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Frances_DSC1741 pic: Clive PigottUnder our feet, the fish are swim­ming. Under the Basin Reserve, under Kent and Cam­bridge ter­races, under Vivi­an and Aro streets, they make their way from the har­bour, up storm­wa­ter drains, rising beneath the city, kilo­metres and kilo­metres in the dark, until they find them­selves in streams and creeks: the Waimapihi at the end of the Aro Val­ley, the ditches around Prince of Wales Park.

These intrep­id jour­ney­ers are our fresh­wa­ter fish, the kōkopu and the kōaro, beau­ti­ful little striped and gold-spot­ted swim­mers whose juven­iles we know as white­bait. No one is more ded­ic­ated to them than Frances For­syth, con­sult­ant eco­lo­gist and MA stu­dent. She tracks them, counts them, stud­ies their habits, thinks about ways to ease their path. They’re mostly noc­turn­al, so she goes out at night to find them, armed with headtorch and note­book, usu­ally on Fri­day nights to min­im­ise the dis­rup­tion to her own life.

It’s really excit­ing,” For­syth says, beam­ing widely. Espe­cially if she finds a spe­ci­men of a rare spe­cies, or fish in a stream where no one thought they exis­ted. “You come home in the early hours, and you can’t get to sleep!” Recently, in a Pori­rua stream, she found a short-jawed kōkopu, a par­tic­u­larly endangered — and dif­fi­cult to pin down — spe­cies. “We don’t find many of them, so we don’t know much about it. It’s got a cryptic lifestyle.”

But this much we do know: these are extraordin­ary swim­mers. The fish start life in the streams around the city, but imme­di­ately head out down the storm­wa­ter drains and into the har­bour for a few months. Then, in late winter and early spring, they return up the drains to whichever stream takes their fancy, and there they eat, breed and spend the rest of their lives, which can be 25 to 30 years long.

Like the eels that swim all the way to Tonga to breed, before return­ing home, these fish have “this driv­ing urge” to get up to the streams, For­syth says. They don’t always return to the stream in which they spawned, but they do sniff out where oth­ers of their spe­cies are and head towards them.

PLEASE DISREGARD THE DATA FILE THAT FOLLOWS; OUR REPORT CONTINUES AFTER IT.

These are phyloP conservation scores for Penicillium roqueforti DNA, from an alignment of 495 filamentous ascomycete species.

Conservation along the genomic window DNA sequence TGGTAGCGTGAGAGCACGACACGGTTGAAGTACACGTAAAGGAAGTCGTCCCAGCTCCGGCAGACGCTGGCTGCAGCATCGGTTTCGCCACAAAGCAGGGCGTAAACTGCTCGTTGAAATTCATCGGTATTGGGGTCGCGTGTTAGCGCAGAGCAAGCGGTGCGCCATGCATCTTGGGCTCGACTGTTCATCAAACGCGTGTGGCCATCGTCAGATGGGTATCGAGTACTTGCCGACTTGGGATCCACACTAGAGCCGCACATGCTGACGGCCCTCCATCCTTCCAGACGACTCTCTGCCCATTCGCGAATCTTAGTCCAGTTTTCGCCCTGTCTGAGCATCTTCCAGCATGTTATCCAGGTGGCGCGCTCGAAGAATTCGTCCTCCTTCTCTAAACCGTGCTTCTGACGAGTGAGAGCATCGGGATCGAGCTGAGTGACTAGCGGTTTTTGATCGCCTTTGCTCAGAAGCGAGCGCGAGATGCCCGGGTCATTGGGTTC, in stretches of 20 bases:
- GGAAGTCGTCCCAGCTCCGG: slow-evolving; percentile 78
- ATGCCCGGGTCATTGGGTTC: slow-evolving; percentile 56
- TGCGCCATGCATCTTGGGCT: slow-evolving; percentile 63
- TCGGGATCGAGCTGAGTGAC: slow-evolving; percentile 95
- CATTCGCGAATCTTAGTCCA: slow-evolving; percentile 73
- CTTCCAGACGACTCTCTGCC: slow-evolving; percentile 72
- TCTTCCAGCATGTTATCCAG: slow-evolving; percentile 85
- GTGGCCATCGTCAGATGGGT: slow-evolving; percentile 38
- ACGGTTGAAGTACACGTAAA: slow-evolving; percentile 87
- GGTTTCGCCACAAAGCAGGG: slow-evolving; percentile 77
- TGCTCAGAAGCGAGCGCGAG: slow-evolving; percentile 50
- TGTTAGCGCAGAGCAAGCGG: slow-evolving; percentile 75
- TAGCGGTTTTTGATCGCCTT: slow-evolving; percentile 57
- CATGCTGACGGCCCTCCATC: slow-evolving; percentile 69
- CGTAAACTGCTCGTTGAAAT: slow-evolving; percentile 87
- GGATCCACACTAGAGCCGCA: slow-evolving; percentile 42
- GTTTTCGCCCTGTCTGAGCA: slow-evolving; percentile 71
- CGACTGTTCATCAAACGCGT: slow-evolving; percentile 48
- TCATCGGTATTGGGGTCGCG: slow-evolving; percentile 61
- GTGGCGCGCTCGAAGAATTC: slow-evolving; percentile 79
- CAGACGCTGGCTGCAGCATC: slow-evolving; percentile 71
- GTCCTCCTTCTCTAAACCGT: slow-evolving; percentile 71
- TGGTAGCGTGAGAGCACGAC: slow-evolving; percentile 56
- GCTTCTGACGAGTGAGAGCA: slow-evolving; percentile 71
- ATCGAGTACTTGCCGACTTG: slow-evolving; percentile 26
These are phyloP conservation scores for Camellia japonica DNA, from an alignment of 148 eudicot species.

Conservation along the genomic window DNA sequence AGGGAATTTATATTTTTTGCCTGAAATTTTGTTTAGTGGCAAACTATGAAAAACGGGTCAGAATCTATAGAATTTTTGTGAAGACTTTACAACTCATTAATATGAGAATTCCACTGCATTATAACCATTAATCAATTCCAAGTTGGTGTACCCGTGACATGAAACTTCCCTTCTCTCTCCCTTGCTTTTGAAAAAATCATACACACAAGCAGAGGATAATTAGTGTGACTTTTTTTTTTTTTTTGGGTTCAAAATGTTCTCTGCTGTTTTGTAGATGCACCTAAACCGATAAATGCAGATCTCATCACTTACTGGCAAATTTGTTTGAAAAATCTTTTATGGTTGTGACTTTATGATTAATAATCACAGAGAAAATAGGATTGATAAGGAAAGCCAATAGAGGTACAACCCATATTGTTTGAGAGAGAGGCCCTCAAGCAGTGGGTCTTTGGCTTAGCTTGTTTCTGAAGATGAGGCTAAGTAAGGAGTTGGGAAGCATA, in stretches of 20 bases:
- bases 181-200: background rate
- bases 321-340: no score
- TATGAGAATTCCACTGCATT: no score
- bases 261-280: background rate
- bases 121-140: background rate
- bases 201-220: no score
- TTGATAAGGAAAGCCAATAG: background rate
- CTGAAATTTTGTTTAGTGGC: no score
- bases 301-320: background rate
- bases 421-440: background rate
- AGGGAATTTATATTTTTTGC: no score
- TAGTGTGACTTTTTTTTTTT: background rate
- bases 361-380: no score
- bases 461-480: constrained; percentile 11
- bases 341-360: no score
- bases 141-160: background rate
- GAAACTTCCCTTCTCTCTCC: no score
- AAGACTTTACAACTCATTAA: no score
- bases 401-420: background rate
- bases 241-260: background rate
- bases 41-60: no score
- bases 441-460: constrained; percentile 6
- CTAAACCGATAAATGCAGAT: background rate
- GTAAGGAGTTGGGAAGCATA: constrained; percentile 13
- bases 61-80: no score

On this once-in-a-life­time trip, they have to con­tend with all kinds of obstacles, like the sal­mon seen leap­ing up water­falls in nature doc­u­ment­ar­ies. Unlike the sal­mon, these fish aren’t leap­ers, but they do have excep­tion­ally strong fins. “They riffle them like this,” For­syth says, ges­tur­ing, “and they just climb.”

You can learn all sorts of things about Wel­ling­ton thanks to these fish. The fact that the tide in the har­bour runs up as far as the Cam­bridge hotel, for instance. Or that the city’s found­ing fath­ers built sep­ar­ate waste and storm­wa­ter drains. Or that a res­id­ent pop­u­la­tion of eels lives under the Basin Reserve, feed­ing on smal­ler fish and the odd lost moth.

For­syth, a self-pro­fessed “fish geek”, knows how import­ant her anim­als are in the eco­sys­tem. “They are food for shags, food for sea fish… food for the eels.” As if life on the fish high­way weren’t tough enough. “It’s the way with small things!”

She wants to her­ald forth the attrac­tions of these small but per­fectly formed fish. “I think they are really beau­ti­ful,” she says. “I want more pic­tures of them out there in the world.” She’s been lead­ing a cam­paign to get them onto a series of post­age stamps, sadly without suc­cess so far.

Still, things are look­ing up for the ban­ded kōkopu, the kōaro and their close rel­at­ives. Many streams are less pol­luted than they once were; more developers are becom­ing aware of the fish; steps are being taken to over­come the obstacles they face. It’s an odd phrase, but ‘fish lad­ders’ are the latest thing: lines of rough rope up which these amaz­ing climbers can pull them­selves, if the gap from drain to drain is too great for them oth­er­wise. And who could begrudge them the help?

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